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Enter Le Beu.
O poor Orlando! thou art overthrown;
Le Beu. Neither his daughter, if we judge by man
But yet, indeed, the shorter is his daughter.
But that the people praise her for her virtues,
I fhall defire more love and knowledge of you. [Exit.
I the Duke's condition,] The word condition means characer, temper, difpofition. So
Changes to an Apartment in the Palace.
Re-enter Celia and Rofalind.
HY, Coufin; why, Rofalind-Cupid have mercy-not a word!
Rof. Not one to throw at a dog.
Cel. No, thy words are too precious to be cast away upon curs, throw fome of them at me; come, lame me with reafons.
Rof. Then there were two Coufins laid up; when the one fhould be lam'd with Reafons, and the other mad without any..
Cel. But is all this for your father?
Rof. No, fome of it is for my father's child. Oh, how full of briars is this working-day world!
Cel. They are but burs, coufin, thrown upon thee in holiday foolery; if we walk not in the trodden paths, our very petticoats will catch them.
Rof. I could fhake them off my coat; thefe burs are in my heart.
Cel. Hem them away.
Rof. I would try, if I could cry, hem, and have him. Cel. Come, come, wrestle with thy affections.
Rof. O, they take the part of a better Wrestler than myfelf.
Cel. O, a good with upon you! you will try in time, in defpight of a Fall.-But turning these jefts out of fervice, let us talk in good earneft. Is it poffible on fuch a fudden you fhould fall into fo ftrong a liking with old Sir Rowland's youngest fon?
Rof. The Duke my father lov'd his father dearly.
—for my father's child.] The by Mr. Theobald, for my future old Editions have it, for my child's bufband.
father, that is, as it is explained
Cel. Doth it therefore enfue, that you fhould love his fon dearly? by this kind of chafe3, I fhould hate him; for my father hated his father dearly; yet hate not Orlando.
Rof. No, faith, hate him not, for my
Rof. Let me love him for that; and do you love him, because I do. Look, here comes the Duke. Cel. With his eyes full of anger.
Duke. Miftrefs, dispatch you with your fafeft hafte, And get you from our Court.
Rof. Me, Uncle!
Duke. You, coufin.
Within these ten days if that thou be'ft found
Rof. I do befeech your Grace,
Let me the knowledge of my fault bear with me;
Or have acquaintance with my own defires;
Duke. Thus do all traitors;
If their purgation did confift in words,
by this kind of chafe,] That is, by this way of following the argument. Dear is ufed by Shakespeare in a double fenfe, for beloved, and for hurtful, hated, baleful. Both fenfes are autho
rifed, and both drawn from ety, mology, but properly beloved is dear, and hateful is dere. Rofalind ufes dearly in the good, and Celia in the bad fenfe.
Rof. Yet your mistruft cannot make me a traitor; Tell me whereon the likelihood depends.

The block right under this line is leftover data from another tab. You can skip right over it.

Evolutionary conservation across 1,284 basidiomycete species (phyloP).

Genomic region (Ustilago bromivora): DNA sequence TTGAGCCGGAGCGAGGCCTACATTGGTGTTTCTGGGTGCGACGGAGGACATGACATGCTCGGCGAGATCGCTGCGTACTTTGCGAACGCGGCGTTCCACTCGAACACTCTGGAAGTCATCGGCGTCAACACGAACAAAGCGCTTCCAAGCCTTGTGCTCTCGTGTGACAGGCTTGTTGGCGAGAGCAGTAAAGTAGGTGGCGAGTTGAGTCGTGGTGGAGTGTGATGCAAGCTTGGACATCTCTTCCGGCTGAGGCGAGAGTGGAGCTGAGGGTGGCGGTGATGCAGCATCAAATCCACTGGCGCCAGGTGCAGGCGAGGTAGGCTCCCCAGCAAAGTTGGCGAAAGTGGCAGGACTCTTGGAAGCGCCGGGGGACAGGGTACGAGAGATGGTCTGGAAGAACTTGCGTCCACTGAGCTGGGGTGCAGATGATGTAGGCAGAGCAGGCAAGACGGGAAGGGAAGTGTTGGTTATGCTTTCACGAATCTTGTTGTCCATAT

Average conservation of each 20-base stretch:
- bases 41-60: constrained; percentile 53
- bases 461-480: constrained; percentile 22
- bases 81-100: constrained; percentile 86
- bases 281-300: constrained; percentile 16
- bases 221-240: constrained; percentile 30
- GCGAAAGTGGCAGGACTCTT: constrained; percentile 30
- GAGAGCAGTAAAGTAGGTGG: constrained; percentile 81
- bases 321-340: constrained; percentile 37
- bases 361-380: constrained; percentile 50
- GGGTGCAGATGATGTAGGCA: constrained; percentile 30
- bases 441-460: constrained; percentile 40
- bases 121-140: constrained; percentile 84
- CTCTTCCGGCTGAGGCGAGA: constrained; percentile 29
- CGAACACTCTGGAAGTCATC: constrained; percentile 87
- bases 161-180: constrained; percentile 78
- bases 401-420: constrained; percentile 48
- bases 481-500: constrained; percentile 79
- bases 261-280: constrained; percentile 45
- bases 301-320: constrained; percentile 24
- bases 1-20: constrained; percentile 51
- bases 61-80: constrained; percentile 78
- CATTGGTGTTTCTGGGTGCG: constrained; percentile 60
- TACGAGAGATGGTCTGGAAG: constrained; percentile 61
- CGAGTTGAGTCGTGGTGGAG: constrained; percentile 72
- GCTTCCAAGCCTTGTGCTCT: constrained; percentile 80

Duke. Thou art thy father's daughter, there's enough. Rof. So was I, when your Highnefs took his Dukedom;
So was I, when your Highnefs banish'd him.
Or if we did derive it from our friends,
Cel. Dear Sovereign, hear me fpeak.
Duke. Ay, Celia, we but ftaid her for your fake; Elfe had fhe with her father rang'd along.
Cel. I did not then entreat to have her ftay;
Duke. She is too fubtle for thee; and her fimoothness, Her very filence and her patience,
Speak to the people, and they pity her.
Thou art a fool; the robs thee of thy name,
And thou wilt fhow more bright, and feem more virtuous +,
When she is gone. Then open not thy lips:
Which I have paft upon her. She is banish'd.
↑ And thou wilt fhew more bright, and SEEM more virtuous,] This implies her to be fome how remarkably cefective in virtue; which was not the fpeaker's thought. The poet doubtless.
-and SHINE more virtuous.
i. e. her virtues would appear more fplendid when the luftre of her coufin's was away.
The plain meaning of the old and true reading is, that when she was seen alone, the would be more noted. Cel.
Cel. Pronounce that fentence then on me, my Liege; I cannot live out of her company.
Duke. You are a fool-You, Niece, provide your-
If you out-stay the time, upon mine Honour,
[Exeunt Duke, &c.
Cel. O my poor Rofalind; where wilt thou go? Wilt thou change fathers? I will give thee mine: I charge thee, be not thou more griev'd than I am. Rof. I have more cause.
Cel. Thou haft not, coufin;
Pr'ythee, be cheerful; know'ft thou not, the Duke Has banifh'd me his daughter?
Rof. That he hath not.
Cel. No? hath not? Rofalind lacks then the love Which teacheth thee that thou and I are one. Shall we be fundred? fhall we part, fweet Girl? No, let my father feek another heir. Therefore devife with me, how we may fly; Whither to go, and what to bear with us; And do not feek to take your change upon you, To bear your griefs yourself, and leave me out : For by this heav'n, now' at our forrow's pale,. Say what thou canft, I'll go along with thee.
Rofalind lacks then the fenfe of the established text is not remote or obfcure. Where would be the abfurdity of faying, You know not the law which teaches you to do right.
Love, Which teacheth thee that thou and I are one.] The poet certainly wrote which teacheth
For if Rofalind had learnt, to think Celia one part of herfelf, she could not lack that love which Celia complains she does.
WARBURTON. Either reading may stand. The
take your change upon. you,] In all the later editions, from Mr. Rowe's to Dr. War burton's, change is altered to charge, without any reafon.